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New Diagnostic Device Identifies COVID-19 Patients at Risk of Potentially Lethal Cytokine Storm

By HospiMedica International staff writers
Posted on 19 Feb 2021
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Image: The  Immuno-storm chip is about the size of a 20c coin (Photo courtesy of AIBN)
Image: The Immuno-storm chip is about the size of a 20c coin (Photo courtesy of AIBN)
Researchers have developed a diagnostic device, called an Immuno-storm chip, that could identify which cancer and COVID-19 patients are at risk of a potentially lethal ‘cytokine storm’.

The device was invented by scientists from the Australian Institute for Bioengineering and Nanotechnology (AIBN) at The University of Queensland (Queensland, Australia) and could help healthcare workers triage and closely monitor high risk patients and to begin treatment much earlier.

Cytokines are small proteins that act as messengers between cells in the immune system. They play a critical role in triggering inflammation by stimulating the movement of immune cells toward sites of injury or infection. However, if the release of cytokines becomes uncontrolled, this causes hyperinflammation which damages tissue. This, in turn, causes more cytokines to be released in a vicious, potentially lethal cycle called a ‘cytokine storm’. Cytokine storms can arise during a variety of diseases, as well as in response to immune-therapies. Unfortunately, it’s very difficult to predict who will develop a cytokine storm. Until recently, they were thought to arise very suddenly, but there is now evidence that a very faint but distinctive pattern of cytokines begins to emerge several days before the full-blown storm.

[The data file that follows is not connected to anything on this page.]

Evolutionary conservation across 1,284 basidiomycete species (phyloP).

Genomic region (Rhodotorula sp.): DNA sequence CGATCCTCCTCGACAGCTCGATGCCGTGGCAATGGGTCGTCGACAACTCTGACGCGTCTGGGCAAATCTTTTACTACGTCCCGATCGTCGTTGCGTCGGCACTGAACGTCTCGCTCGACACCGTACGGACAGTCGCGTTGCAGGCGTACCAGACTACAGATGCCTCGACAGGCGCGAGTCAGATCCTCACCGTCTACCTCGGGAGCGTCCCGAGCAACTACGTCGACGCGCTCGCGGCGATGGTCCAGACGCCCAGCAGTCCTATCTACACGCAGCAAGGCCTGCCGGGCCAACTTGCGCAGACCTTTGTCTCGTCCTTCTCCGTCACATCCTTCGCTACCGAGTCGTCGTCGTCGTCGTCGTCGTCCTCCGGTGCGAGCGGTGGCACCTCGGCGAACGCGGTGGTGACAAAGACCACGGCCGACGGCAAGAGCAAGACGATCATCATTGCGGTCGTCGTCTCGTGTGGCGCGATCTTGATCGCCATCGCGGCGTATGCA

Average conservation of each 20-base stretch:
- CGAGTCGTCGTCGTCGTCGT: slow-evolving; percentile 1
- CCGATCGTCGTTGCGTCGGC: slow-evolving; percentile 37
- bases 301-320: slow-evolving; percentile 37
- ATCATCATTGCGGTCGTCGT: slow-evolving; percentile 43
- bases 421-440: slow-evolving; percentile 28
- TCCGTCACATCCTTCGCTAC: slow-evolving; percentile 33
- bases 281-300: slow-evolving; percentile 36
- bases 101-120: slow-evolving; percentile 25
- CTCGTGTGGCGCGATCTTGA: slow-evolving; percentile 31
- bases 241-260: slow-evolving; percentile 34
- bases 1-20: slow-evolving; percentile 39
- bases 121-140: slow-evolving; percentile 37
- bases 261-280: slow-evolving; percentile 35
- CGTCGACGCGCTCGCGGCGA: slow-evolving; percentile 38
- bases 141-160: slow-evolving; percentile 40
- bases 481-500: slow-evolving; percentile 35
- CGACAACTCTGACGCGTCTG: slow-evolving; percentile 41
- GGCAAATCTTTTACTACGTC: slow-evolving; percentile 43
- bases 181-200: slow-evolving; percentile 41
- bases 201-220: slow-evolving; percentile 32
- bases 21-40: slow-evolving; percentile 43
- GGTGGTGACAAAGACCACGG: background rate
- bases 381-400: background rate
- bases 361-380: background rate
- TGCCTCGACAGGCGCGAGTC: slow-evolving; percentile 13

Scientists at the AIBN have developed a nanotechnology device, called an Immuno-storm chip, that can detect this early warning signal on a miniaturized platform with minimal sample. They designed a nanoscale array of gold pillars to which they attached antibodies that stick to specific cytokines in blood. If these cytokines are present in a blood sample as small as a single drop, they will bind to the gold ‘nanopillars’. These captured cytokines are then detected by gold-silver ‘nanotag’ particles. The team designed these nanotags to emit light whenever they encounter a cytokine. The chip’s small size - about the size of a SIM card - meant the diagnostic technology could eventually be made relatively portable.

“Whether in a cancer treatment setting or when monitoring infectious diseases such as acute COVID-19, long-haul COVID-19 and sepsis, the Immuno-storm chip could provide critical medical information that guides important clinical decisions. Critically, it could inform doctors to begin, or to ease off treatments, by accurately monitoring the patient’s immune response before it goes crazy,” said Professor Matt Trau, a researcher AIBN. “Detection of the detailed cytokine signature for vulnerable COVID-19 patients with the Immuno-storm chip could also be used to personalize the therapy of these patients, tuned in to alleviate their specific excessive immune system response.”

Related Links:
The University of Queensland

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